Dawn-Marie DesRoches


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An ongoing series of information, personal stories, and resources

EQ - What's that?

January 5, 2018

According to Psychology Today, “Emotional intelligence refers to the ability to identify and manage one’s own emotions, as well as the emotions of others.” Basically, there are three main skills we all need: “emotional awareness, or the ability to identify and name one’s own emotions; the ability to harness those emotions and apply them to tasks like thinking and problem solving; and the ability to manage emotions, which includes both regulating one’s own emotions when necessary and cheering up or calming down other people.”

All of us have some of these skills to a certain extent, but few have really mastered any of them. That’s ok. As long as we are human, we will have room to grow in just about every aspect of our lives. Learning or bettering the skills of EQ positively impacts every aspect of life because it starts with greater understanding of ourselves and works outward to better personal and professional relationships. It can’t make you like the driver that cuts you off in traffic, but it can help the event not wreck your mood, consume your thinking, or impact the way you drive.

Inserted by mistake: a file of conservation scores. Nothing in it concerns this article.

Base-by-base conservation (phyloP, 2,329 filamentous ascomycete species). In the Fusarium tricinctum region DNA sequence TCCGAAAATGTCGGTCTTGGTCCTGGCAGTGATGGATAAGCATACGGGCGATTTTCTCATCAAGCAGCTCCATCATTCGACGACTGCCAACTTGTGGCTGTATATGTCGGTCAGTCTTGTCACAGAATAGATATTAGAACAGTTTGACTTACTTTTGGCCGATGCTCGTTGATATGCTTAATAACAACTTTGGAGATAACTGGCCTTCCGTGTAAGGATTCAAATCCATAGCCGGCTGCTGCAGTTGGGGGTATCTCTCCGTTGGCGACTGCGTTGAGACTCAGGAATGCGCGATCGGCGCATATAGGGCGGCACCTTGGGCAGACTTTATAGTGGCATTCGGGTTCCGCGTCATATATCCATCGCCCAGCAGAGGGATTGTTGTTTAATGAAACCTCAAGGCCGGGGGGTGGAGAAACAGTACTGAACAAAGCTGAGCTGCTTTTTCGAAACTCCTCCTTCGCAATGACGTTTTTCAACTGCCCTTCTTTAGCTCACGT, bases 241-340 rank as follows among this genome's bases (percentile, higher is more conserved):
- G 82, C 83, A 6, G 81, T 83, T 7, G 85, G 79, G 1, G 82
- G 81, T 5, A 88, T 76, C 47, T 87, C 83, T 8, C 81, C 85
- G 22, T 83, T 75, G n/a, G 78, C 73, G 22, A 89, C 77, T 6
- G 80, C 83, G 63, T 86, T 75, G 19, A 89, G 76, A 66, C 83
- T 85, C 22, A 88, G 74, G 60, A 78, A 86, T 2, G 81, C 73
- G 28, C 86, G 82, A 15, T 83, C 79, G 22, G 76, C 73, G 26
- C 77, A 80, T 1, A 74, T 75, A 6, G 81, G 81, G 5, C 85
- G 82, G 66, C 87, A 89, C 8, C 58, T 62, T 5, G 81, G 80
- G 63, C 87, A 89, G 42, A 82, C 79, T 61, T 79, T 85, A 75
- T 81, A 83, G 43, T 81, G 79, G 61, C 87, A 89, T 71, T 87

Emotions have gotten a bad wrap because people think having emotions equals being out of control. Nope! You need your emotions. They are like the dashboard in your car. They tell you all kinds of things about yourself and others. Without our emotions, we can’t make good choices, build lasting relationships, find value in life and more.

Some will argue that it is the lack of emotions that allows for clarity, calm, stable, intelligent decision making. I would say that those who have learned to listen to, understand, and guide their emotions are more able to have clear, calm, stable, and intelligent interactions and make good choices. It is not in the suppression of what we feel that we succeed. It is in the application of understanding self and the skills needed to put that understanding to work that we flourish.

Do you have to be perfect to help?

February 9, 2018

I hope not! But I’ve been told by some that if I let people know that I’m not perfect, it will negatively impact what I’m trying to do. I no longer believe those people. I know there are individuals who have issues I can help with. Disclaimer: I am quite far from perfect.

I have PTSD from childhood and adult trauma. I have anxiety and depression. I work hard every day to work around these things and to heal them. I have made huge progress, but I still have days where doing anything beyond getting out of bed feels very challenging. I want to help people understand that they are valuable, capable, smart, talented, resilient, full of grit, content, and sometimes happy. Part of that is helping them understand that the opposite stuff they feel is ok.